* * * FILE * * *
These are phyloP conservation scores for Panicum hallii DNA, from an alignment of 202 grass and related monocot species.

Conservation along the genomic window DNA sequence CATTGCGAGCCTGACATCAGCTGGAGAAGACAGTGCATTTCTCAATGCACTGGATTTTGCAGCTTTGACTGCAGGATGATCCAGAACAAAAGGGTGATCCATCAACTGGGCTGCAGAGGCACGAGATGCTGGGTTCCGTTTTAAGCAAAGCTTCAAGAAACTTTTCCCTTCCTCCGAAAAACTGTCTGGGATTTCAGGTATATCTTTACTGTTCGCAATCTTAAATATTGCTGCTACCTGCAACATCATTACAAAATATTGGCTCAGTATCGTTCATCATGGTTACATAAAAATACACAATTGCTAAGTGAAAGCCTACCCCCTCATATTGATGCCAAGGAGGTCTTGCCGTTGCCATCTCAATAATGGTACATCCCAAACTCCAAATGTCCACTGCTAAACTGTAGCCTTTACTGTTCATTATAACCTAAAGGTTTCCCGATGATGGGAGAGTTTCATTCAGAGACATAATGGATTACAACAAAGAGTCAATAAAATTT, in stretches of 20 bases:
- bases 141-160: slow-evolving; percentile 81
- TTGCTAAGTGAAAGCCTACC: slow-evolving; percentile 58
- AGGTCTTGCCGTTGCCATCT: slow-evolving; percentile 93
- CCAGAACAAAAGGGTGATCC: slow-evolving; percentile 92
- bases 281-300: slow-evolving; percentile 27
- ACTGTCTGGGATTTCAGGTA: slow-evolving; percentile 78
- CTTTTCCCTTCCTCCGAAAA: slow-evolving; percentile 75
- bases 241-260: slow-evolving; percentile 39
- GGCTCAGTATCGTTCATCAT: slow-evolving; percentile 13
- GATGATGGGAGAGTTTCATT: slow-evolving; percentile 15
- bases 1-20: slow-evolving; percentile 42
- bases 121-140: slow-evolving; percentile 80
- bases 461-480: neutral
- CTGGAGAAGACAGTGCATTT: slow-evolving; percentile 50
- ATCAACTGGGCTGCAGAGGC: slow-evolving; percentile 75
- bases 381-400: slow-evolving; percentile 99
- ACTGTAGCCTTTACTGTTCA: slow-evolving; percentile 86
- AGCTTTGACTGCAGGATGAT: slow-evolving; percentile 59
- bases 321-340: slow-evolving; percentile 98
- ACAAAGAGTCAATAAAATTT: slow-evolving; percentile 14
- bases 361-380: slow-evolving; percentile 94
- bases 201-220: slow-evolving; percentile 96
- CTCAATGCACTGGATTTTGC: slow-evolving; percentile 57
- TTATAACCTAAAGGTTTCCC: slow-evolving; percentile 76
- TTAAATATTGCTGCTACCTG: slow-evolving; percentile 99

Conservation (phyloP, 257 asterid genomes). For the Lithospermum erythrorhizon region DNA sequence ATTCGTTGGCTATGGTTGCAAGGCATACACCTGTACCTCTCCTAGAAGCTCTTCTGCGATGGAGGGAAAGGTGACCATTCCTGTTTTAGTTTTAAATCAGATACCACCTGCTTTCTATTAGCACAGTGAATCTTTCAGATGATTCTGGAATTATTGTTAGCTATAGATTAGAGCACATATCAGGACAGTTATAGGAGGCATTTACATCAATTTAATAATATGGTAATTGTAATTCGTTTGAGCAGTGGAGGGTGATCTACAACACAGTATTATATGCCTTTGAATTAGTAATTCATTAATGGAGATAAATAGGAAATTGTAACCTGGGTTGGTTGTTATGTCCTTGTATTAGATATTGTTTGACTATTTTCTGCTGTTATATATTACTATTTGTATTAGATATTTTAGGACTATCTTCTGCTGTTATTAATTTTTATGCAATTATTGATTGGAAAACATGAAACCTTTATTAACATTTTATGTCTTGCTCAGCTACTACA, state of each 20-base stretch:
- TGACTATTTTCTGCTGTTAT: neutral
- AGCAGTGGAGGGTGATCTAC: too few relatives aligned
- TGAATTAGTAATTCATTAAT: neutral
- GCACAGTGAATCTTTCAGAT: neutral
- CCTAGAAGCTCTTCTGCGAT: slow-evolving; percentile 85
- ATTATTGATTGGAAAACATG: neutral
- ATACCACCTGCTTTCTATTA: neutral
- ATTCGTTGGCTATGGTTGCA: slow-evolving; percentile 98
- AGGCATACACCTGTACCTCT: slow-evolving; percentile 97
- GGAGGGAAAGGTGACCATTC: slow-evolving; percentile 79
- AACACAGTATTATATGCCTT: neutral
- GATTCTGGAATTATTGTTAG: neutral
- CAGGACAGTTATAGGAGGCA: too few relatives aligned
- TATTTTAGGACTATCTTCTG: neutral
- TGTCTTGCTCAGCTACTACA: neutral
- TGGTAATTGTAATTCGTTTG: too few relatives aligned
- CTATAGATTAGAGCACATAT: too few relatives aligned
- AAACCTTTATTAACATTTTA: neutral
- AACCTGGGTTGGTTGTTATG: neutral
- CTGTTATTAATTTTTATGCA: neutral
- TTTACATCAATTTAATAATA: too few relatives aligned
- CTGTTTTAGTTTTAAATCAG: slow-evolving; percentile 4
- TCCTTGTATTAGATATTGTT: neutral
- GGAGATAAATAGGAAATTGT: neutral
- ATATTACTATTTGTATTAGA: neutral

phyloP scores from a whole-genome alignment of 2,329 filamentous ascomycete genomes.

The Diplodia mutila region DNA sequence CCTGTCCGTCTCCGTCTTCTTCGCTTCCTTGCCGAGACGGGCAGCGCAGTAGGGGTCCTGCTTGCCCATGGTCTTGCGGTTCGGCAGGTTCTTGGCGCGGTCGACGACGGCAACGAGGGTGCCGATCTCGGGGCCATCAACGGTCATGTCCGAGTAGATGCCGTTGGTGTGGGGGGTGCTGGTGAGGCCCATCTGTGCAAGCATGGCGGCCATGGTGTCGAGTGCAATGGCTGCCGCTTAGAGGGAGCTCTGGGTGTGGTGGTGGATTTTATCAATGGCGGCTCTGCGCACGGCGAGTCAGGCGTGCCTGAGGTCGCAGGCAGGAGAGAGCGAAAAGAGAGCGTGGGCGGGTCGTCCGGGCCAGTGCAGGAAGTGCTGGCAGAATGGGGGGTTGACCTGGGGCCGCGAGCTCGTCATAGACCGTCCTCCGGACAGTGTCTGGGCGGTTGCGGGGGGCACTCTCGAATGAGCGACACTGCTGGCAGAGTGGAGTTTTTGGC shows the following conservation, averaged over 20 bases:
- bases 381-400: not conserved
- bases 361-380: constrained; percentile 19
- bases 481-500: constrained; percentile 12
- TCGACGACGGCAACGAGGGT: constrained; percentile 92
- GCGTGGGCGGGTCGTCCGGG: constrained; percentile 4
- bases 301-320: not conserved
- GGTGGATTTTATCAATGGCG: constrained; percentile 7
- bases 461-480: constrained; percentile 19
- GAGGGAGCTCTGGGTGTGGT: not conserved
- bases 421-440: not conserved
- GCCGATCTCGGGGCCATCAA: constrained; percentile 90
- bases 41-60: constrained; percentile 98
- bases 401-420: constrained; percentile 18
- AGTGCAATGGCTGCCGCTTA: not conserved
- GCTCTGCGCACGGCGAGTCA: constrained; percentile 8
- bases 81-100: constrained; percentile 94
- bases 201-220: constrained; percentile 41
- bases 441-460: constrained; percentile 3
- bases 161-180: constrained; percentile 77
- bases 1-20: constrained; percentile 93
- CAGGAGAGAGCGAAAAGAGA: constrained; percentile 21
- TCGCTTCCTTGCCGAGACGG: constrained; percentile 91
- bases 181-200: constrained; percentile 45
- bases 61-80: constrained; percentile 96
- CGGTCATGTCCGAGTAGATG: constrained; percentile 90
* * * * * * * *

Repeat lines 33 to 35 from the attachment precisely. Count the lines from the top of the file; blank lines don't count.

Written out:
- CCTAGAAGCTCTTCTGCGAT: slow-evolving; percentile 85
- ATTATTGATTGGAAAACATG: neutral
- ATACCACCTGCTTTCTATTA: neutral